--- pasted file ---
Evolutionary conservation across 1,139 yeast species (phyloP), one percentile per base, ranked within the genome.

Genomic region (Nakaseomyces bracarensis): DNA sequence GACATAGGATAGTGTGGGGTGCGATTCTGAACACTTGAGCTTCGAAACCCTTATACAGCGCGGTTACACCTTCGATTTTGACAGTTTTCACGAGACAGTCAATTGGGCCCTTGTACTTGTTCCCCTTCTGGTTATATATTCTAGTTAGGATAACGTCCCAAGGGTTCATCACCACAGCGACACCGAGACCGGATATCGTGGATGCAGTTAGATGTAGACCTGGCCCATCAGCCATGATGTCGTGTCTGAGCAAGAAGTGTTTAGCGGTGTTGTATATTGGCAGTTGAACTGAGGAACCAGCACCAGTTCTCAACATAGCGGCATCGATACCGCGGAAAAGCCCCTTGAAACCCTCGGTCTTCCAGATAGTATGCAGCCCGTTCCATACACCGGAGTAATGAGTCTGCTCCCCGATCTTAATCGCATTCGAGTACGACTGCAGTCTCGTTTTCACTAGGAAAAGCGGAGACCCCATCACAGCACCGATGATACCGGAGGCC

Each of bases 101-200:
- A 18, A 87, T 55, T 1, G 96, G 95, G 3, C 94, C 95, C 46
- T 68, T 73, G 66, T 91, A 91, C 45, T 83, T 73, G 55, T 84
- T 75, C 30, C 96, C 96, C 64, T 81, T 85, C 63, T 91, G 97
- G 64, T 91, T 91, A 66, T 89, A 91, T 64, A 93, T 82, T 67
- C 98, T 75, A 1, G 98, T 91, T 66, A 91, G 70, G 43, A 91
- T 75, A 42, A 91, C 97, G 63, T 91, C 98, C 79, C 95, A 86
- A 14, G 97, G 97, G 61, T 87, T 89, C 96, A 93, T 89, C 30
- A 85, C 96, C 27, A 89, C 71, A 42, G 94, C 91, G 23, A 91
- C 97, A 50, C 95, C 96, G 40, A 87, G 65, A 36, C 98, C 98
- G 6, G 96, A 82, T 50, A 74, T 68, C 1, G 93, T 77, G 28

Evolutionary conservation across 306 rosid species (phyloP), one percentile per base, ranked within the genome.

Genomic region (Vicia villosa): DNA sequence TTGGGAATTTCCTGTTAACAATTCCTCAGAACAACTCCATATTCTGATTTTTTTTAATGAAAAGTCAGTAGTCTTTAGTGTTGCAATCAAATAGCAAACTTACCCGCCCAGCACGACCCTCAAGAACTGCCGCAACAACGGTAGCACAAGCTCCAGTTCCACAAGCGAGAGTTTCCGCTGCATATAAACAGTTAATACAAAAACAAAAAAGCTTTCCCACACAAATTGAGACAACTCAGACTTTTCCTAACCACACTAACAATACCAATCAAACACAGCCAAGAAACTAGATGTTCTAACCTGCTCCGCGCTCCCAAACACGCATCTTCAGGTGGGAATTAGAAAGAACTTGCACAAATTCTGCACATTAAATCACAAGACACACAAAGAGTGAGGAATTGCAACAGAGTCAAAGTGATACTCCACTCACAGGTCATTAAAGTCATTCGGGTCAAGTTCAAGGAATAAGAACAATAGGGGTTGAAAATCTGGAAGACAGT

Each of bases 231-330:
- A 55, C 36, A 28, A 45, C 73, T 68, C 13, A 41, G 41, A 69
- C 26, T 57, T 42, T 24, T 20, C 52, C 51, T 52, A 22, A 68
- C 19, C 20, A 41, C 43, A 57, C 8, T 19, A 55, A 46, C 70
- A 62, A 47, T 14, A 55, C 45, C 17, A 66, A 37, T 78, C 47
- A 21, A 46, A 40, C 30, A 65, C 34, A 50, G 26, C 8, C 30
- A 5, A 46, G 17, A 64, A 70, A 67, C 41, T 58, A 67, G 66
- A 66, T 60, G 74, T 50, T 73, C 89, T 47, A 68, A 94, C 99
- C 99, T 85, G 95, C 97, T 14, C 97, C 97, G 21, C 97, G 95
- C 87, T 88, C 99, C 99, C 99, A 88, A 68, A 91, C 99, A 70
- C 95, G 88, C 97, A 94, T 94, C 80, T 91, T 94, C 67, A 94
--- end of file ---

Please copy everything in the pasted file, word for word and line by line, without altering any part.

Evolutionary conservation across 1,139 yeast species (phyloP), one percentile per base, ranked within the genome.

Genomic region (Nakaseomyces bracarensis): DNA sequence GACATAGGATAGTGTGGGGTGCGATTCTGAACACTTGAGCTTCGAAACCCTTATACAGCGCGGTTACACCTTCGATTTTGACAGTTTTCACGAGACAGTCAATTGGGCCCTTGTACTTGTTCCCCTTCTGGTTATATATTCTAGTTAGGATAACGTCCCAAGGGTTCATCACCACAGCGACACCGAGACCGGATATCGTGGATGCAGTTAGATGTAGACCTGGCCCATCAGCCATGATGTCGTGTCTGAGCAAGAAGTGTTTAGCGGTGTTGTATATTGGCAGTTGAACTGAGGAACCAGCACCAGTTCTCAACATAGCGGCATCGATACCGCGGAAAAGCCCCTTGAAACCCTCGGTCTTCCAGATAGTATGCAGCCCGTTCCATACACCGGAGTAATGAGTCTGCTCCCCGATCTTAATCGCATTCGAGTACGACTGCAGTCTCGTTTTCACTAGGAAAAGCGGAGACCCCATCACAGCACCGATGATACCGGAGGCC

Each of bases 101-200:
- A 18, A 87, T 55, T 1, G 96, G 95, G 3, C 94, C 95, C 46
- T 68, T 73, G 66, T 91, A 91, C 45, T 83, T 73, G 55, T 84
- T 75, C 30, C 96, C 96, C 64, T 81, T 85, C 63, T 91, G 97
- G 64, T 91, T 91, A 66, T 89, A 91, T 64, A 93, T 82, T 67
- C 98, T 75, A 1, G 98, T 91, T 66, A 91, G 70, G 43, A 91
- T 75, A 42, A 91, C 97, G 63, T 91, C 98, C 79, C 95, A 86
- A 14, G 97, G 97, G 61, T 87, T 89, C 96, A 93, T 89, C 30
- A 85, C 96, C 27, A 89, C 71, A 42, G 94, C 91, G 23, A 91
- C 97, A 50, C 95, C 96, G 40, A 87, G 65, A 36, C 98, C 98
- G 6, G 96, A 82, T 50, A 74, T 68, C 1, G 93, T 77, G 28

Evolutionary conservation across 306 rosid species (phyloP), one percentile per base, ranked within the genome.

Genomic region (Vicia villosa): DNA sequence TTGGGAATTTCCTGTTAACAATTCCTCAGAACAACTCCATATTCTGATTTTTTTTAATGAAAAGTCAGTAGTCTTTAGTGTTGCAATCAAATAGCAAACTTACCCGCCCAGCACGACCCTCAAGAACTGCCGCAACAACGGTAGCACAAGCTCCAGTTCCACAAGCGAGAGTTTCCGCTGCATATAAACAGTTAATACAAAAACAAAAAAGCTTTCCCACACAAATTGAGACAACTCAGACTTTTCCTAACCACACTAACAATACCAATCAAACACAGCCAAGAAACTAGATGTTCTAACCTGCTCCGCGCTCCCAAACACGCATCTTCAGGTGGGAATTAGAAAGAACTTGCACAAATTCTGCACATTAAATCACAAGACACACAAAGAGTGAGGAATTGCAACAGAGTCAAAGTGATACTCCACTCACAGGTCATTAAAGTCATTCGGGTCAAGTTCAAGGAATAAGAACAATAGGGGTTGAAAATCTGGAAGACAGT

Each of bases 231-330:
- A 55, C 36, A 28, A 45, C 73, T 68, C 13, A 41, G 41, A 69
- C 26, T 57, T 42, T 24, T 20, C 52, C 51, T 52, A 22, A 68
- C 19, C 20, A 41, C 43, A 57, C 8, T 19, A 55, A 46, C 70
- A 62, A 47, T 14, A 55, C 45, C 17, A 66, A 37, T 78, C 47
- A 21, A 46, A 40, C 30, A 65, C 34, A 50, G 26, C 8, C 30
- A 5, A 46, G 17, A 64, A 70, A 67, C 41, T 58, A 67, G 66
- A 66, T 60, G 74, T 50, T 73, C 89, T 47, A 68, A 94, C 99
- C 99, T 85, G 95, C 97, T 14, C 97, C 97, G 21, C 97, G 95
- C 87, T 88, C 99, C 99, C 99, A 88, A 68, A 91, C 99, A 70
- C 95, G 88, C 97, A 94, T 94, C 80, T 91, T 94, C 67, A 94